Encanto doesn’t have a conventional Disney villain, because the musical is about learning to live in safety, putting aside the bad habits that come from fear and scarcity. I covered the musical for First Things, with a particular emphasis on the parallel dangers for Christians.
The village is not so different from a Benedict Option enclave. And like any BenOp community, its members discover that refuge from external dangers is not enough to make them safe or happy. They must use their shelter well, and decide how to extend what they have received to others. [..]
The family’s fractures are magically reflected in their surroundings: The casita begins to show cracks, and starts to crumble. But even when the house is whole, there is already something slightly wrong. Even in safety, the Madrigals’ lives are shaped by fear—of the outside world, or of being worthless, or imperfect. This is the same challenge that faces those who are attracted to thick Christian community primarily as a refuge from the outside world, rather than as a means to live abundantly for God. The aim of a refuge is to make space to offer an open, joyful witness, not to pull up the ladder behind you. But it is difficult to break habits of fear and despair.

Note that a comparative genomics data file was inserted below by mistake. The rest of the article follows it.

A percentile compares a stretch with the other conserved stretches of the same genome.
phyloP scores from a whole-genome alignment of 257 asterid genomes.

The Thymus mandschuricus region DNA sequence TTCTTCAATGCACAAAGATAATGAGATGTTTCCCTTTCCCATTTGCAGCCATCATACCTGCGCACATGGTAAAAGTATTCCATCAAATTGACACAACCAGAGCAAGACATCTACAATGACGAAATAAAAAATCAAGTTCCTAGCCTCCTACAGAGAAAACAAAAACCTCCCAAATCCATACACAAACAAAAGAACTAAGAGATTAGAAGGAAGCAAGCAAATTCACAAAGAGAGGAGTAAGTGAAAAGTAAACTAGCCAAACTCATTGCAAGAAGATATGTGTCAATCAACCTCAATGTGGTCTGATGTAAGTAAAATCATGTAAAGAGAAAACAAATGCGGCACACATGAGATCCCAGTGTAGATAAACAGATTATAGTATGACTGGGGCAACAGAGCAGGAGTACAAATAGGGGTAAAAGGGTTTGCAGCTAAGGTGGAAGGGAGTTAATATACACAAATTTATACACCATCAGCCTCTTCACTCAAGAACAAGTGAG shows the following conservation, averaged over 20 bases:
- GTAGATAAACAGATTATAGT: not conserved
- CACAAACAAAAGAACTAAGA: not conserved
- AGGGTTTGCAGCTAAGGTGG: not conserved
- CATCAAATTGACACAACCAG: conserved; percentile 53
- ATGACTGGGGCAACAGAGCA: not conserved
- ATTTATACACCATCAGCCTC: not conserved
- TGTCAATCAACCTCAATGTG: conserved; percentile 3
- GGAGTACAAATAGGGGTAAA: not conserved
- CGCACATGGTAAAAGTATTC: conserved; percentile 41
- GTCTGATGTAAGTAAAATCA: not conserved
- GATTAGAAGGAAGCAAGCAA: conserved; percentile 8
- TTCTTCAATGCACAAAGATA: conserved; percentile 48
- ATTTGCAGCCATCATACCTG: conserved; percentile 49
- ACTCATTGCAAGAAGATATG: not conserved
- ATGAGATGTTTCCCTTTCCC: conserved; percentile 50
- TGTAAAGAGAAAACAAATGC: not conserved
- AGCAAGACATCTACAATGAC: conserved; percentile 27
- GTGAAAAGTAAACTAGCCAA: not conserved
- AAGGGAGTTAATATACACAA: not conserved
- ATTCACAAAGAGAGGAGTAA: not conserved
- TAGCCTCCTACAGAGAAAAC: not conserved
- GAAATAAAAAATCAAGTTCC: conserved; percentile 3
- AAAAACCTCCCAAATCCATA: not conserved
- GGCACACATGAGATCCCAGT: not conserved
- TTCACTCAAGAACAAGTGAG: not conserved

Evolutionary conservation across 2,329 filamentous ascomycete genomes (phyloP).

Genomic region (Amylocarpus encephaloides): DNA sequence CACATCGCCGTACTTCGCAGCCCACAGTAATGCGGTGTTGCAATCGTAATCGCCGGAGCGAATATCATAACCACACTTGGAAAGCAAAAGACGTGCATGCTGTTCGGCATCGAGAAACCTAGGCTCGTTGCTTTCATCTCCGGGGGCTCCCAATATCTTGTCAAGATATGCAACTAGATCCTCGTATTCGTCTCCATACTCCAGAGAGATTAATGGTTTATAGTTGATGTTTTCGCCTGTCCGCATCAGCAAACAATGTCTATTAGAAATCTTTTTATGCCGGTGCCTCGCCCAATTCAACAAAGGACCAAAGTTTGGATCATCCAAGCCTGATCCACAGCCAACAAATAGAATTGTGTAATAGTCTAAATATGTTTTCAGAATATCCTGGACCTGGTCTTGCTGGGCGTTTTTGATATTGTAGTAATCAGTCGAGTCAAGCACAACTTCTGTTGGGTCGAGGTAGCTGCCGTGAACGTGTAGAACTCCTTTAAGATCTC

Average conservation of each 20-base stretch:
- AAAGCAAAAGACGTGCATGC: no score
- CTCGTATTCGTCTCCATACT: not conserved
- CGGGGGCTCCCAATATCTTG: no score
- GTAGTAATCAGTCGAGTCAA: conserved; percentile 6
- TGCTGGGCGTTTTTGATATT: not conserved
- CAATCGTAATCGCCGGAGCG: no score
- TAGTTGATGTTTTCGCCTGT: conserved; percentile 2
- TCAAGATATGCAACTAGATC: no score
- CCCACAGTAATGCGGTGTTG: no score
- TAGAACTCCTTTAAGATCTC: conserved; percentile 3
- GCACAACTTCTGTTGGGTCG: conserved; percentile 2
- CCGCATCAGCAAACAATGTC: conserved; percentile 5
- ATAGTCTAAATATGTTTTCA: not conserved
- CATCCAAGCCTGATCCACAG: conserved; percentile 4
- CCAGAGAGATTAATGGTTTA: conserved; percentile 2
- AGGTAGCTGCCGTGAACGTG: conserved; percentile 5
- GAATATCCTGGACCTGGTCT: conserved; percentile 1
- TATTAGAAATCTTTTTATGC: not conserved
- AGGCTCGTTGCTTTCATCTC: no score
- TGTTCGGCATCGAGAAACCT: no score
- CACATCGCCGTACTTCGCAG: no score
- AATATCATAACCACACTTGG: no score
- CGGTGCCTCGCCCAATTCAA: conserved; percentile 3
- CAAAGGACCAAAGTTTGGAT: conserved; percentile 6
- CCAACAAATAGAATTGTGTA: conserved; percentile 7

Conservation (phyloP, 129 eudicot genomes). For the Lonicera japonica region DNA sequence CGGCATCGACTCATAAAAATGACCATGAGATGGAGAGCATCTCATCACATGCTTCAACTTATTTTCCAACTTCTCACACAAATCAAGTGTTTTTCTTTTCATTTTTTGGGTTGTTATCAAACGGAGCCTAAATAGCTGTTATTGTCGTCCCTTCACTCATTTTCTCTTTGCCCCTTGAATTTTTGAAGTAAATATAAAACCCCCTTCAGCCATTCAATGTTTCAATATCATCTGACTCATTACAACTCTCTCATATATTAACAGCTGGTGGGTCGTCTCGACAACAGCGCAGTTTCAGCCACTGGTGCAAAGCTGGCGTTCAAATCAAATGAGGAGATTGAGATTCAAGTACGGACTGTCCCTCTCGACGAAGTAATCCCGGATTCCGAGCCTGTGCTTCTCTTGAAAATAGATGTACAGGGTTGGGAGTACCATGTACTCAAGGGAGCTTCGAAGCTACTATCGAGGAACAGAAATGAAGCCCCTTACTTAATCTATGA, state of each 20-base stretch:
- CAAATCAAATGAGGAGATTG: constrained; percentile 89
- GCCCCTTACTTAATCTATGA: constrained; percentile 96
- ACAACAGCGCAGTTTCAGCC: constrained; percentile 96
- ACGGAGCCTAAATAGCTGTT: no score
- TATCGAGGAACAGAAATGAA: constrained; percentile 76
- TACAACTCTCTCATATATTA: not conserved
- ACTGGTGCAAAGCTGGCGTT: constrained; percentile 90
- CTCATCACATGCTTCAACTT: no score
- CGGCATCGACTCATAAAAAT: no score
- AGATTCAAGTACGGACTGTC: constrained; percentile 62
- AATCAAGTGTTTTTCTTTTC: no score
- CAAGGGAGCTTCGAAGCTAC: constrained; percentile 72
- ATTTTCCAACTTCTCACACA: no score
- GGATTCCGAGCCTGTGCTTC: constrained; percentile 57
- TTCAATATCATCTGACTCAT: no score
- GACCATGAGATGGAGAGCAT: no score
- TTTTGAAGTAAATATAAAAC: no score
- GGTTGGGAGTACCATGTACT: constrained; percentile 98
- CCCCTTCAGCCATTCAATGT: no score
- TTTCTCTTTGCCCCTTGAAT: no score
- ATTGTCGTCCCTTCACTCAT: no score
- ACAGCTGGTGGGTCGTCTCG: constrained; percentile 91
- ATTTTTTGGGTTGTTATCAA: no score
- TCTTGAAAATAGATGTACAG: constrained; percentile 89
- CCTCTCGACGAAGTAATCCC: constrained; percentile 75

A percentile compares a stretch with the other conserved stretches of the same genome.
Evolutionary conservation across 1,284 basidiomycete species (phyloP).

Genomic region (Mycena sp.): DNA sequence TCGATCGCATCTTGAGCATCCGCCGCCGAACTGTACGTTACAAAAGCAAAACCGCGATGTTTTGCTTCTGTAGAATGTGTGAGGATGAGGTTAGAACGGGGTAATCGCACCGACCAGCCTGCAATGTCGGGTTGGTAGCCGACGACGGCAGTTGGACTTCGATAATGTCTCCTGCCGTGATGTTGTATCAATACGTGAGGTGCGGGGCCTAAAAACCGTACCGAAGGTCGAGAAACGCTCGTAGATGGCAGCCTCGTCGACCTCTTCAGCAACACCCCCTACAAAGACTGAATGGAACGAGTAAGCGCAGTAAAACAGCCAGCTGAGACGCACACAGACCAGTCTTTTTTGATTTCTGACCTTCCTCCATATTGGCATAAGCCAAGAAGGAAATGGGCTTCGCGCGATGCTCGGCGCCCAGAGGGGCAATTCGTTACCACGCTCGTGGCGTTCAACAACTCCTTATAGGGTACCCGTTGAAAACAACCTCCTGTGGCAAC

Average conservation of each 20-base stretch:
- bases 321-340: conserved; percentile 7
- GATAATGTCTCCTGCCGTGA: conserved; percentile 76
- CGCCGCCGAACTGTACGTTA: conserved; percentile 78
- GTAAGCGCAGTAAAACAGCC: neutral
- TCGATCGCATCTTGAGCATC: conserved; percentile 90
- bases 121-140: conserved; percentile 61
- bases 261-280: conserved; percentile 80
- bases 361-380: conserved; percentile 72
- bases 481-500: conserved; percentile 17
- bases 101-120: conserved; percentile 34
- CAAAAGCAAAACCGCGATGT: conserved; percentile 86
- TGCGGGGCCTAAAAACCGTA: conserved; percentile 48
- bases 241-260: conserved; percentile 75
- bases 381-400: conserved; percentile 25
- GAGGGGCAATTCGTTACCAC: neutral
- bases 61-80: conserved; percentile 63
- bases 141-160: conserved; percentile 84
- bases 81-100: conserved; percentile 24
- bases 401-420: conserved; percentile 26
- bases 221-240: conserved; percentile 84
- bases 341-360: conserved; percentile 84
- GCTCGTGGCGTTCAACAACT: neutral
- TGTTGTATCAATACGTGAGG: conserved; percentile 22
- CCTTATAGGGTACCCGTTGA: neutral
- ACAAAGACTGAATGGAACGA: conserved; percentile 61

We received a missionary mandate from the Lord Himself. No human being has authority to repeal it. Do we really imagine that we face greater dangers now than the disciples who heard the mandate from the mouth of the Lord. The Benedict Option is not an option.
If you check out the full piece linked to, I’m making the case that the Benedict Option only works as preparation to go out into the deep and engage the world. Not retreat, but recombobulation.